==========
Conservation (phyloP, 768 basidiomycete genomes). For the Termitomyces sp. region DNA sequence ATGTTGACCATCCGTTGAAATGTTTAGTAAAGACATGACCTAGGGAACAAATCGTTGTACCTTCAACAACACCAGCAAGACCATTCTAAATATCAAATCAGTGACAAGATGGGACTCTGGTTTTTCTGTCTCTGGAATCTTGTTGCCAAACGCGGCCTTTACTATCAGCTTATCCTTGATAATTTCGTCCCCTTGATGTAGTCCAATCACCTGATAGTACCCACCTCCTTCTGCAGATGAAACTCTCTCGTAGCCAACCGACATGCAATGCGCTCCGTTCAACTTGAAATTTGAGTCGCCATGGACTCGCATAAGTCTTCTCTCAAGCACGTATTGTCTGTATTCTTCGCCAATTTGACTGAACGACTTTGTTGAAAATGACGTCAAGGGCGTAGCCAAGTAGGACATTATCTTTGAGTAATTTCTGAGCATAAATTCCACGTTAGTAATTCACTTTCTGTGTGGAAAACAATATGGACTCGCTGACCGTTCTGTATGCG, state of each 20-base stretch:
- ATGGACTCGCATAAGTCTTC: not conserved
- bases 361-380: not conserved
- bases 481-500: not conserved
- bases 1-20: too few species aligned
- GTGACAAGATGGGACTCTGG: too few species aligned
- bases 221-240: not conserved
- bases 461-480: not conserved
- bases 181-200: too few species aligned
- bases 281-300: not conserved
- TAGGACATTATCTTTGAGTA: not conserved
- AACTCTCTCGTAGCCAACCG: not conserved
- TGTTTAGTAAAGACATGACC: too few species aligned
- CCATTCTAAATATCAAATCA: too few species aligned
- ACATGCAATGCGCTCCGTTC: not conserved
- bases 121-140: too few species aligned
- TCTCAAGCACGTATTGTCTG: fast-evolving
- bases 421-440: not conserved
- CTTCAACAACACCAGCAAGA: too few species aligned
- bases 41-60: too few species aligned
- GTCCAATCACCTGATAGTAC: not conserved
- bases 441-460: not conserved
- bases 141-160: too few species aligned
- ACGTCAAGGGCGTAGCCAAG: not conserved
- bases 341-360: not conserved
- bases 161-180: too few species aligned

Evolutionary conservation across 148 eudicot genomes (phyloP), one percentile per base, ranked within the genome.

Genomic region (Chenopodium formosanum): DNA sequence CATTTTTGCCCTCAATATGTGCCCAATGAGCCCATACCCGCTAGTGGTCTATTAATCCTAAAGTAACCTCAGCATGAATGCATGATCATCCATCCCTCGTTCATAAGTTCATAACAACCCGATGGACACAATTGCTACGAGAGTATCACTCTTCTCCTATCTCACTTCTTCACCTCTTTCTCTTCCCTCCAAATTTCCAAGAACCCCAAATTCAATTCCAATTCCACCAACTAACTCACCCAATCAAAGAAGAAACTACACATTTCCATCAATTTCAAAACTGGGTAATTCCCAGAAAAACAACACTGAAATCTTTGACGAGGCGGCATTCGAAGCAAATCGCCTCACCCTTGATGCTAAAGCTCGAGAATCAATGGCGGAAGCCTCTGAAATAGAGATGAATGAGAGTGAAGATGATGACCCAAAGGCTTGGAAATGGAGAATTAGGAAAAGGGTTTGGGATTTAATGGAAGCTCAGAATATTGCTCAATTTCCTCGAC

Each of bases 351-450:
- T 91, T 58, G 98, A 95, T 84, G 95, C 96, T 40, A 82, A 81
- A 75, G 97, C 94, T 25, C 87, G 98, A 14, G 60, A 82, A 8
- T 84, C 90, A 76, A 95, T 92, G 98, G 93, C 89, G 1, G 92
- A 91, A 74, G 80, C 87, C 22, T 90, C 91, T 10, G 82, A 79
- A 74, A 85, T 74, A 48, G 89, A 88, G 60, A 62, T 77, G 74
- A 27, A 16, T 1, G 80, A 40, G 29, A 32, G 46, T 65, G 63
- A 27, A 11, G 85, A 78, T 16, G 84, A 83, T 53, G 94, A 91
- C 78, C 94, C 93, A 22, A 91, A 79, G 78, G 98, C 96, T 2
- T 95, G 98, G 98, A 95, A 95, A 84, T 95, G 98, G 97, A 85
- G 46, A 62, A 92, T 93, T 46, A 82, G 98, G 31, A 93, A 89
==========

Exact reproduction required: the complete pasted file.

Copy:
Conservation (phyloP, 768 basidiomycete genomes). For the Termitomyces sp. region DNA sequence ATGTTGACCATCCGTTGAAATGTTTAGTAAAGACATGACCTAGGGAACAAATCGTTGTACCTTCAACAACACCAGCAAGACCATTCTAAATATCAAATCAGTGACAAGATGGGACTCTGGTTTTTCTGTCTCTGGAATCTTGTTGCCAAACGCGGCCTTTACTATCAGCTTATCCTTGATAATTTCGTCCCCTTGATGTAGTCCAATCACCTGATAGTACCCACCTCCTTCTGCAGATGAAACTCTCTCGTAGCCAACCGACATGCAATGCGCTCCGTTCAACTTGAAATTTGAGTCGCCATGGACTCGCATAAGTCTTCTCTCAAGCACGTATTGTCTGTATTCTTCGCCAATTTGACTGAACGACTTTGTTGAAAATGACGTCAAGGGCGTAGCCAAGTAGGACATTATCTTTGAGTAATTTCTGAGCATAAATTCCACGTTAGTAATTCACTTTCTGTGTGGAAAACAATATGGACTCGCTGACCGTTCTGTATGCG, state of each 20-base stretch:
- ATGGACTCGCATAAGTCTTC: not conserved
- bases 361-380: not conserved
- bases 481-500: not conserved
- bases 1-20: too few species aligned
- GTGACAAGATGGGACTCTGG: too few species aligned
- bases 221-240: not conserved
- bases 461-480: not conserved
- bases 181-200: too few species aligned
- bases 281-300: not conserved
- TAGGACATTATCTTTGAGTA: not conserved
- AACTCTCTCGTAGCCAACCG: not conserved
- TGTTTAGTAAAGACATGACC: too few species aligned
- CCATTCTAAATATCAAATCA: too few species aligned
- ACATGCAATGCGCTCCGTTC: not conserved
- bases 121-140: too few species aligned
- TCTCAAGCACGTATTGTCTG: fast-evolving
- bases 421-440: not conserved
- CTTCAACAACACCAGCAAGA: too few species aligned
- bases 41-60: too few species aligned
- GTCCAATCACCTGATAGTAC: not conserved
- bases 441-460: not conserved
- bases 141-160: too few species aligned
- ACGTCAAGGGCGTAGCCAAG: not conserved
- bases 341-360: not conserved
- bases 161-180: too few species aligned

Evolutionary conservation across 148 eudicot genomes (phyloP), one percentile per base, ranked within the genome.

Genomic region (Chenopodium formosanum): DNA sequence CATTTTTGCCCTCAATATGTGCCCAATGAGCCCATACCCGCTAGTGGTCTATTAATCCTAAAGTAACCTCAGCATGAATGCATGATCATCCATCCCTCGTTCATAAGTTCATAACAACCCGATGGACACAATTGCTACGAGAGTATCACTCTTCTCCTATCTCACTTCTTCACCTCTTTCTCTTCCCTCCAAATTTCCAAGAACCCCAAATTCAATTCCAATTCCACCAACTAACTCACCCAATCAAAGAAGAAACTACACATTTCCATCAATTTCAAAACTGGGTAATTCCCAGAAAAACAACACTGAAATCTTTGACGAGGCGGCATTCGAAGCAAATCGCCTCACCCTTGATGCTAAAGCTCGAGAATCAATGGCGGAAGCCTCTGAAATAGAGATGAATGAGAGTGAAGATGATGACCCAAAGGCTTGGAAATGGAGAATTAGGAAAAGGGTTTGGGATTTAATGGAAGCTCAGAATATTGCTCAATTTCCTCGAC

Each of bases 351-450:
- T 91, T 58, G 98, A 95, T 84, G 95, C 96, T 40, A 82, A 81
- A 75, G 97, C 94, T 25, C 87, G 98, A 14, G 60, A 82, A 8
- T 84, C 90, A 76, A 95, T 92, G 98, G 93, C 89, G 1, G 92
- A 91, A 74, G 80, C 87, C 22, T 90, C 91, T 10, G 82, A 79
- A 74, A 85, T 74, A 48, G 89, A 88, G 60, A 62, T 77, G 74
- A 27, A 16, T 1, G 80, A 40, G 29, A 32, G 46, T 65, G 63
- A 27, A 11, G 85, A 78, T 16, G 84, A 83, T 53, G 94, A 91
- C 78, C 94, C 93, A 22, A 91, A 79, G 78, G 98, C 96, T 2
- T 95, G 98, G 98, A 95, A 95, A 84, T 95, G 98, G 97, A 85
- G 46, A 62, A 92, T 93, T 46, A 82, G 98, G 31, A 93, A 89